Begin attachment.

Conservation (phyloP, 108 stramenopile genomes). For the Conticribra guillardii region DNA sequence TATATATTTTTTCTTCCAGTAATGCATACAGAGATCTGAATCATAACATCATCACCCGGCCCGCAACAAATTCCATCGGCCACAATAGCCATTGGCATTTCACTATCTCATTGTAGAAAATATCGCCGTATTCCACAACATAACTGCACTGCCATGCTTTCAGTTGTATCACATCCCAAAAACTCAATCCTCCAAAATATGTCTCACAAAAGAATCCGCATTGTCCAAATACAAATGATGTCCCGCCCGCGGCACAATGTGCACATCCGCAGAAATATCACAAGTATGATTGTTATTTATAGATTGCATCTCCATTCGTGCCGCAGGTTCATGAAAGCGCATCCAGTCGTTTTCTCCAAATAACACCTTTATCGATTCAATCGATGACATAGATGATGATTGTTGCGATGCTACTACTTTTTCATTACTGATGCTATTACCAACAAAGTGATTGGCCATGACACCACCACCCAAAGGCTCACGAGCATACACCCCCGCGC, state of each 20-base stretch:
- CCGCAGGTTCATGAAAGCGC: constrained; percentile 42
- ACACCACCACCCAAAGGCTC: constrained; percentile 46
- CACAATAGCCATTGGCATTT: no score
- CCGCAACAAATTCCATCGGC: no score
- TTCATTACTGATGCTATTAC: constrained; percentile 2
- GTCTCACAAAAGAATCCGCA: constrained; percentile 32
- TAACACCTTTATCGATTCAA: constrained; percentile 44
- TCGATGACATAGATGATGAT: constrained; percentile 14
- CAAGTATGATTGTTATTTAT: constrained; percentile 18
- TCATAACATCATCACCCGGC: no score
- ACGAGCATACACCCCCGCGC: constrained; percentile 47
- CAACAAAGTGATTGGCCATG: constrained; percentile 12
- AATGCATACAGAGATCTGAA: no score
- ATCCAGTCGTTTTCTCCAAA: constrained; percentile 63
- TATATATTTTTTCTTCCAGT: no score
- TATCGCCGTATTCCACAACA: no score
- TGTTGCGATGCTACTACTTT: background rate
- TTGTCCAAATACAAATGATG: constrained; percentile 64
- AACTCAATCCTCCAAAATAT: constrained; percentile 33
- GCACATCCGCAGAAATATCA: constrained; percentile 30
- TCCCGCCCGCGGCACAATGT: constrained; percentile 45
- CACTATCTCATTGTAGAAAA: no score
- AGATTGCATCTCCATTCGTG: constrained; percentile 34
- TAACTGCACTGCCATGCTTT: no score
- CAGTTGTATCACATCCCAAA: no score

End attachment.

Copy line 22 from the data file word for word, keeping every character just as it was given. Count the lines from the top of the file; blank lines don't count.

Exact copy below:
- TCCCGCCCGCGGCACAATGT: constrained; percentile 45